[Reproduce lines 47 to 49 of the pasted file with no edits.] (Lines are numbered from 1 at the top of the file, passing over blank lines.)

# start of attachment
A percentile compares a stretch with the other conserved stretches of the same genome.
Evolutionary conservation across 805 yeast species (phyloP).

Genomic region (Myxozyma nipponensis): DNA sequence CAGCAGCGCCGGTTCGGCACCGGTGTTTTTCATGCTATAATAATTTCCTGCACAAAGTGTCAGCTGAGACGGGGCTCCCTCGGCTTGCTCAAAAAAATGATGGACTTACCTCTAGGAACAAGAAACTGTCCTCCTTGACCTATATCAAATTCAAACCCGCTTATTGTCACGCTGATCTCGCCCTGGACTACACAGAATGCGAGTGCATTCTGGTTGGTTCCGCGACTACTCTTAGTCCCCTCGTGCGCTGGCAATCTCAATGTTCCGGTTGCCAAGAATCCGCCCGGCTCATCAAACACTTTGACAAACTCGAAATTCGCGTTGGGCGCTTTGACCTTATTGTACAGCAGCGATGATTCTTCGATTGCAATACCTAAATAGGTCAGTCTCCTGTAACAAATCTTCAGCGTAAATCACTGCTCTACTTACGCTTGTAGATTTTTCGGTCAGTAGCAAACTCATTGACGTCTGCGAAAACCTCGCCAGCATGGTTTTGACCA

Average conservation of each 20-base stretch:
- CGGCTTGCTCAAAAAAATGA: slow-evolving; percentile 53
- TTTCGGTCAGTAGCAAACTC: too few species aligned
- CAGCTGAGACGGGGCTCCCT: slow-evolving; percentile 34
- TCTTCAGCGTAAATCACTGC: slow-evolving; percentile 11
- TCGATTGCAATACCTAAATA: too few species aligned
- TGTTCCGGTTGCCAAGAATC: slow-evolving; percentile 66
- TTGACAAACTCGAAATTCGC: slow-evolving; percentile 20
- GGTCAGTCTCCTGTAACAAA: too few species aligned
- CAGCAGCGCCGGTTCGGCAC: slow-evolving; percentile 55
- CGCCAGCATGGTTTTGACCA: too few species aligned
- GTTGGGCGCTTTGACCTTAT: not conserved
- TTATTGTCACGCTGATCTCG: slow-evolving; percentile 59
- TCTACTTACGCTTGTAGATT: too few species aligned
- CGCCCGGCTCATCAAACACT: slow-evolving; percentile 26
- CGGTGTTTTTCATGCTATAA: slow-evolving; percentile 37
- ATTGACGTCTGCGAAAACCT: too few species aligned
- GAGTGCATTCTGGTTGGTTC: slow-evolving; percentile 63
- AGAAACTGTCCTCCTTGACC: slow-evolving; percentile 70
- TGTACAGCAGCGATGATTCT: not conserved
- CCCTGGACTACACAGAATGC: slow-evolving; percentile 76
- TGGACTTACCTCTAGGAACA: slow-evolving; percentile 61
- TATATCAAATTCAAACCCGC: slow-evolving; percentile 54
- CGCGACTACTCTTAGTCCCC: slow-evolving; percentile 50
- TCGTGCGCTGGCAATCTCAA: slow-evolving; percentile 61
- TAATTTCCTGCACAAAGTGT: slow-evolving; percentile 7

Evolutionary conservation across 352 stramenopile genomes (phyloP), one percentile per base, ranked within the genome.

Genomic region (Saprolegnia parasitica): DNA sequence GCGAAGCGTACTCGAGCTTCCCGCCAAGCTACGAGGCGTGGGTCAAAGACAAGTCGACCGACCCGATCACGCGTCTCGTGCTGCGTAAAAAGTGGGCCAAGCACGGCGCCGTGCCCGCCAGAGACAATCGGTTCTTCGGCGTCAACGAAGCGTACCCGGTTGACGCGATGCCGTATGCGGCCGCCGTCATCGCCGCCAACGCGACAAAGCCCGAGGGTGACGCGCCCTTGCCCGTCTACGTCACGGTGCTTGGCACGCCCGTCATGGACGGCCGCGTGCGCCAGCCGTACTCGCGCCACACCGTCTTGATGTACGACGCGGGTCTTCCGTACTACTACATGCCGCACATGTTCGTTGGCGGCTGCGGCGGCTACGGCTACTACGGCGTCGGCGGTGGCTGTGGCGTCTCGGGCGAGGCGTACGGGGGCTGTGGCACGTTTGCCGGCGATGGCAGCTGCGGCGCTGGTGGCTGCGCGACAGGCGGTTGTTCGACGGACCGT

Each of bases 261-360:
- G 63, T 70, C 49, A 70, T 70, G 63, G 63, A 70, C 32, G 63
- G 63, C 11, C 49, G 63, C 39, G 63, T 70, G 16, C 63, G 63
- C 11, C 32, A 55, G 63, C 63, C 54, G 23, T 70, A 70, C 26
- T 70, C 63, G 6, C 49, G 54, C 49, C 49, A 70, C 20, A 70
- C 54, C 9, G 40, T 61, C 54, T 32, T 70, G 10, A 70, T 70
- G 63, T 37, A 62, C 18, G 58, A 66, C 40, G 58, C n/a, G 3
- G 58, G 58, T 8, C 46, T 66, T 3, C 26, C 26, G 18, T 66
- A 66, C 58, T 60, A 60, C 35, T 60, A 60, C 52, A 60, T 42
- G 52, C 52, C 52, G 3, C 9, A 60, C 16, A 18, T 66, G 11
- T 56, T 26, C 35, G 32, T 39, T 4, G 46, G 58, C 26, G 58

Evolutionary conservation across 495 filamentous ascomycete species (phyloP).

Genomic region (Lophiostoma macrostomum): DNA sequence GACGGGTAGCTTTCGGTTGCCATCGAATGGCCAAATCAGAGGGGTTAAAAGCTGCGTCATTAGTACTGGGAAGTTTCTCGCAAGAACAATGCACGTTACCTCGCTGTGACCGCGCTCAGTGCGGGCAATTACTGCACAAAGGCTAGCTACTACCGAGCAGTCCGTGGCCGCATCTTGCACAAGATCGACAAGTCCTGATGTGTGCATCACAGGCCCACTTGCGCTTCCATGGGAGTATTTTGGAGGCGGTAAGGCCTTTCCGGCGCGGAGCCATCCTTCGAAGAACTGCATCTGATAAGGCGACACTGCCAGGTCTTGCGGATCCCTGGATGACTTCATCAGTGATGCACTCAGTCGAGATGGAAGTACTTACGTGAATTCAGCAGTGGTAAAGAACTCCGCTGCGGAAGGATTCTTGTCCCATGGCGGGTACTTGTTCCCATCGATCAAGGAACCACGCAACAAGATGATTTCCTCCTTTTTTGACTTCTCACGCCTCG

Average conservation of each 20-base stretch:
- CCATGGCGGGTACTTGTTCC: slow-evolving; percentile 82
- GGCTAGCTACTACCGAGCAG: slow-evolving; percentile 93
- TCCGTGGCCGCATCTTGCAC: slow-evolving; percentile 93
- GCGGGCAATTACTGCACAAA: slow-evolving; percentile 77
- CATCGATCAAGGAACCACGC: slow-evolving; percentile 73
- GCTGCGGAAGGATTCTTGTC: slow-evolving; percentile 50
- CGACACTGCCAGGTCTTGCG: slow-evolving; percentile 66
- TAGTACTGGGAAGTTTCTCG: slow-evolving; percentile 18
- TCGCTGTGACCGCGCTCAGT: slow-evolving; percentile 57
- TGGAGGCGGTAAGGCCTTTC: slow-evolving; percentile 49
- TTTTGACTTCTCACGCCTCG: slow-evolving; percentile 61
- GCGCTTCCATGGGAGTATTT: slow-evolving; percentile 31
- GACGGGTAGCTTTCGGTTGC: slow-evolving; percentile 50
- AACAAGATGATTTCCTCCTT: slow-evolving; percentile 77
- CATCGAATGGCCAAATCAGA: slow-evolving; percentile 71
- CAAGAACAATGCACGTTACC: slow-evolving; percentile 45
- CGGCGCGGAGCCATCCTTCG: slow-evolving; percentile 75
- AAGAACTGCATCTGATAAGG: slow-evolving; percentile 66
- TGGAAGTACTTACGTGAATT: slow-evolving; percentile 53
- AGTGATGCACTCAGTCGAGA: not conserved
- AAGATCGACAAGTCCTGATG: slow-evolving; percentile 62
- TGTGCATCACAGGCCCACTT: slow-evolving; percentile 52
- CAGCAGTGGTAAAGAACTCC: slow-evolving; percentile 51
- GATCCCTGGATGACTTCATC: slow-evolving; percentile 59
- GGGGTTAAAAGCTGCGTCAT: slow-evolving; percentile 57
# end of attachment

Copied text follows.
- GGCTAGCTACTACCGAGCAG: slow-evolving; percentile 93
- TCCGTGGCCGCATCTTGCAC: slow-evolving; percentile 93
- GCGGGCAATTACTGCACAAA: slow-evolving; percentile 77